Senate Majority Leader Mitch McConnell will significantly accelerate the pace of judicial confirmations next week, and has set up votes on five nominees that he plans to confirm “no matter how long it takes.”

McConnell, R-Ky., has faced mounting pressure from within the GOP to speed up the Senate’s consideration of judicial nominees.

Democrats have slowed the process with procedural maneuvers to prevent committee approval and to drag each vote out for days. That's made it hard for the Senate to get things done, since it has a very short work week — senators typically report for votes by late Monday afternoon and leave town on Thursday afternoon.

That is going to change, McConnell is pledging. To counter the congestion, McConnell is threatening to keep the Senate in session nights and weekends to move the nominees.

“This pointless obstruction is designed simply to waste time, not change an outcome, and it won’t,” McConnell said.

The move was praised by the conservative wing of his Republican conference, including Sen. Roger Wicker, of Mississippi, who is up for re-election. Wicker has been tweeting his demand to keep the Senate in session around the clock in order to move the judicial nominee backlog.

“I’m calling for the Senate to work through the night & weekends to confirm @POTUS nominees,” Wicker tweeted. “No more needless delays.”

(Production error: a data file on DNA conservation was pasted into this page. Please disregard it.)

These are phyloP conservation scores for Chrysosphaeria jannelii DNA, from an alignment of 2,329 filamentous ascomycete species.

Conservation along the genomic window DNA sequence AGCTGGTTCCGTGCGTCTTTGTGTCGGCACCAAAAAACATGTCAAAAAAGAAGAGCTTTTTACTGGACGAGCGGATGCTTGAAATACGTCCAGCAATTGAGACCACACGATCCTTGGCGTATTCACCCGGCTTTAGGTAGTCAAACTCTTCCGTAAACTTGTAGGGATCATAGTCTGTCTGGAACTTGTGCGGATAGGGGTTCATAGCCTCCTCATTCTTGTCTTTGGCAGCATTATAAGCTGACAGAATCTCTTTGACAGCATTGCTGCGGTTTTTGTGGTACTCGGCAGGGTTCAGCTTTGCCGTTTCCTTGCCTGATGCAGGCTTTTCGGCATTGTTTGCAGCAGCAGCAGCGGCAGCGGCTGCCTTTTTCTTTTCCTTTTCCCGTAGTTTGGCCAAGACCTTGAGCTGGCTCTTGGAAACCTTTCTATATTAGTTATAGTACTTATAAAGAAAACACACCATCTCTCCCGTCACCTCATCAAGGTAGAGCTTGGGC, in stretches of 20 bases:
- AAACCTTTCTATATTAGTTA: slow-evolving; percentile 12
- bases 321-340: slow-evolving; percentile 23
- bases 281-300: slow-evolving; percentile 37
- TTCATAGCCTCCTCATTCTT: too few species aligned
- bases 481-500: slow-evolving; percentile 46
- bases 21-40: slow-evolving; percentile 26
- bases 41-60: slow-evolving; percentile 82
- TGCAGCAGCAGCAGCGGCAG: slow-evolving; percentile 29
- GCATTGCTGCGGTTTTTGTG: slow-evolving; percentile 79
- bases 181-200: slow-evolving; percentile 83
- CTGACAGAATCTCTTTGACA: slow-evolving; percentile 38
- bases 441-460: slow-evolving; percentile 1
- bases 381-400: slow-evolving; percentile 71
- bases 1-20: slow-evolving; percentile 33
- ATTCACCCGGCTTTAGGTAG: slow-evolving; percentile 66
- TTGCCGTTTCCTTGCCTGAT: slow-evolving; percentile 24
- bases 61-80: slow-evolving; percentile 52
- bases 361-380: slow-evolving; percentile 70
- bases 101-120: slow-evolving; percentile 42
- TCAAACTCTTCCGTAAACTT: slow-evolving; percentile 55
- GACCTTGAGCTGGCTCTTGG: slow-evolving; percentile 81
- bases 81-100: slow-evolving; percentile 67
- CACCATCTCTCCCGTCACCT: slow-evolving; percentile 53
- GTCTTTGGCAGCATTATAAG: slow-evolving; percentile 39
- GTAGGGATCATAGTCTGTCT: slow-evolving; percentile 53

The conservative group Judicial Crisis Network has also been ramping up the pressure on McConnell. The group was preparing to run ads urging him to speed up the process. McConnell has reached out to the group and the ads are on hold for now.

Next week, the Senate will vote to advance the Notre Dame law professor Amy Barrett, Trump’s nominee to the Court of Appeals for the Seventh Circuit; Michigan Supreme Court Justice Joan Larsen, nominee for the Sixth Circuit Court of Appeals; Colorado Supreme Court Justice Allison Eid, nominee for the Tenth Circuit; and University of Pennsylvania law professor Stephanos Bibas, nominee for the Third Circuit.

The Senate will vote on advancing the four nominees after taking a final vote to confirm Trevor McFadden of Virginia to serve as United States District Judge for the District of Columbia.

Democrats are likely to stall on at least some of the nominees. Barrett, for example, faced questions from Senate Judiciary Committee ranking Democrat Dianne Feinstein, D-Calif., about her Catholic faith and whether it would influence her decisions from the bench.

According to a Republican leadership aide, McConnell will keep the Senate in session until the five nominees have been confirmed.

“The leader has made it clear we will be in session until all four are cleared,” a McConnell spokesperson told the Washington Examiner.